How to Optimize Service to International Visitors

By John Hogan Director of Education & Cultural Diversity, Best Western | April 24, 2010

Globalization shows its' multiple faces as international investment brings new industries to some communities and others lose their industrial base when the labor cost is lower elsewhere. Both can occur almost simultaneously in the same region.

In the United States, auto manufacturing was centered in the mid-west for generations and featured only American owned and designed vehicles. The gasoline shortages in the early 1970s opened the door to the smaller, more energy efficient Japanese cars. In the 21st century, there are now German branded BMW plants in South Carolina, Japanese Honda, Nissan and Toyota plants in a number of states and the Korean Hyundai is building a state of the art facility in Alabama.

The textile industry has encountered similar transitions, except that their evolution has moved them from New England to the American Deep South to primarily an overseas market. Today, a handful of mills remains in the Carolinas but many have transitioned to Asia or Latin America.

For today's hotel operators, these changing faces mean staff must learn to address the needs of the business traveler in ways not predicted a generation ago. Understanding and embracing only domestic traditions and practices will open up the North American market to international hotel brands. The new wave of immigrants, initially from India but now expanding to China and Korea, are finding the hotel market to have strong financial potential. Their international awareness and flexibility in catering to the international traveler could give them a clear advantage in meeting the expectations of those travelers.

Perfecting the delivery of business travel service requires: Thought, Planning, Attention and Delivery.

  • Thought
    Students attending universities in the United States and Canada less than a generation ago were often categorized officially as "foreign" students, with whatever implication the word meant at that time. In the following twenty years, the term "international" began to be accepted by the academic and general populations as the free market in global business took hold and the cost of doing business decreased in many segments. The erosion of the former Soviet Union as a single entity further reduced other travel roadblocks and both personal and business travel grew exponentially.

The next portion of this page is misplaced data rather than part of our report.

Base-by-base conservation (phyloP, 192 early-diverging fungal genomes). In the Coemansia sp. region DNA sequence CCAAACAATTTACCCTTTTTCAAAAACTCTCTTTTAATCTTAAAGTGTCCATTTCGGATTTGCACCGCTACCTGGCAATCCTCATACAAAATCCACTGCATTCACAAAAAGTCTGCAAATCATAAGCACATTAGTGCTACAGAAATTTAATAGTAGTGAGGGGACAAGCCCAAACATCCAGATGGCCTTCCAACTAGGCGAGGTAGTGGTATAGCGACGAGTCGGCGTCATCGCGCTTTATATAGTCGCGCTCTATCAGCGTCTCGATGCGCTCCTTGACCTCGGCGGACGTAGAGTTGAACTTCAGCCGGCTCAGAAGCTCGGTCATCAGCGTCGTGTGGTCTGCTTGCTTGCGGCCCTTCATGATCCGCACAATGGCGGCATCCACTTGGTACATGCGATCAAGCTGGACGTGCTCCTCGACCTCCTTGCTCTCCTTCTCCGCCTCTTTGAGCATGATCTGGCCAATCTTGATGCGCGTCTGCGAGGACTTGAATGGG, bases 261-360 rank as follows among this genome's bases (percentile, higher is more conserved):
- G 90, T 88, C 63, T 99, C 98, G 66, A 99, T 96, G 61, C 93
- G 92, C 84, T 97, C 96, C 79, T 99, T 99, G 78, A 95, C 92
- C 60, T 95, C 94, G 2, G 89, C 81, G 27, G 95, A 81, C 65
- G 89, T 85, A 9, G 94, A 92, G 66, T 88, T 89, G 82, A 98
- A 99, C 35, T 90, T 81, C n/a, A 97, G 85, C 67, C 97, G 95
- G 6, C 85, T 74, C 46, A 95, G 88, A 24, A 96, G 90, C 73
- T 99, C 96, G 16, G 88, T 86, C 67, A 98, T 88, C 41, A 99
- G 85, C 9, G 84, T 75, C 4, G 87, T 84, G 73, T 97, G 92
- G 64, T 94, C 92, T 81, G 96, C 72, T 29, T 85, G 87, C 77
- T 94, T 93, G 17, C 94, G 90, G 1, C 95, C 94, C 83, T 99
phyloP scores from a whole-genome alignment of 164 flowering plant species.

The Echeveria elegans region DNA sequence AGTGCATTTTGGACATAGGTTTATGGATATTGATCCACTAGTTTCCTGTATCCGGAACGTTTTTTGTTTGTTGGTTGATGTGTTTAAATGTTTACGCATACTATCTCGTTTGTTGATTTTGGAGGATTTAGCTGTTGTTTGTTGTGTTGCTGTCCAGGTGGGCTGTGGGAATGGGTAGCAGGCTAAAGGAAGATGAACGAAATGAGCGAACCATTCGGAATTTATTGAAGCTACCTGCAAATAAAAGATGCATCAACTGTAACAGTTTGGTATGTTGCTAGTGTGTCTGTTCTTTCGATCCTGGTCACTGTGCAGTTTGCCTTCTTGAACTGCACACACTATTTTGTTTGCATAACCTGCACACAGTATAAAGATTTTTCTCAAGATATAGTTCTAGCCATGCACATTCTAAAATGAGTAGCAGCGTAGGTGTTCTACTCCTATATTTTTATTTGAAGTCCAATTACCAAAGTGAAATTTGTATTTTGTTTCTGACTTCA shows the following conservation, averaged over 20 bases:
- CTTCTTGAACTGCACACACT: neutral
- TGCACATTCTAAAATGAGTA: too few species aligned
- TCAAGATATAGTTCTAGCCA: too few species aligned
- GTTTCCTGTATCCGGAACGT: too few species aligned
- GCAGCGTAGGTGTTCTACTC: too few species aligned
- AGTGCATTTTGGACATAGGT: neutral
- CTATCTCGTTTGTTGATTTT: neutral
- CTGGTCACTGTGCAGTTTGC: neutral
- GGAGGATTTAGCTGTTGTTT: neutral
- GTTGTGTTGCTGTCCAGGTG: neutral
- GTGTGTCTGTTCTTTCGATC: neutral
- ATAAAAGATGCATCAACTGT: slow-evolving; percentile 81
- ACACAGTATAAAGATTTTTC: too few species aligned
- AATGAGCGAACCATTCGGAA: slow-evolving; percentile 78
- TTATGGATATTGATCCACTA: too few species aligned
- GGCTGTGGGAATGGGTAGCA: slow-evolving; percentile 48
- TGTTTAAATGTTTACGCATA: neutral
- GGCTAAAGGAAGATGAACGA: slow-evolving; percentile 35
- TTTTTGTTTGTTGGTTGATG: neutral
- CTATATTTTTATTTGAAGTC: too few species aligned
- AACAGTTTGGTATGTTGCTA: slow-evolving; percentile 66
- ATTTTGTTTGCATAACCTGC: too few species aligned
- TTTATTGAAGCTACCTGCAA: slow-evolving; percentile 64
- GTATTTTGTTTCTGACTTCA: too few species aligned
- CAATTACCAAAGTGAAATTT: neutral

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Coming up in June 2019...

Sales & Marketing: Selling Experiences

There are innumerable strategies that Hotel Sales and Marketing Directors employ to find, engage and entice guests to their property, and those strategies are constantly evolving. A breakthrough technology, pioneering platform, or even a simple algorithm update can cause new trends to emerge and upend the best laid plans. Sales and marketing departments must remain agile so they can adapt to the ever changing digital landscape. As an example, the popularity of virtual reality is on the rise, as 360 interactive technologies become more mainstream. Chatbots and artificial intelligence are also poised to become the next big things, as they take guest personalization to a whole new level. But one sales and marketing trend that is currently resulting in major benefits for hotels is experiential marketing - the effort to deliver an experience to potential guests. Mainly this is accomplished through the creative use of video and images, and by utilizing what has become known as User Generated Content. By sharing actual personal content (videos and pictures) from satisfied guests who have experienced the delights of a property, prospective guests can more easily imagine themselves having the same experience. Similarly, Hotel Generated Content is equally important. Hotels are more than beds and effective video presentations can tell a compelling story - a story about what makes the hotel appealing and unique. A video walk-through of rooms is essential, as are video tours in different areas of a hotel. The goal is to highlight what makes the property exceptional, but also to show real people having real fun - an experience that prospective guests can have too. The June Hotel Business Review will report on some of these issues and strategies, and examine how some sales and marketing professionals are integrating them into their operations.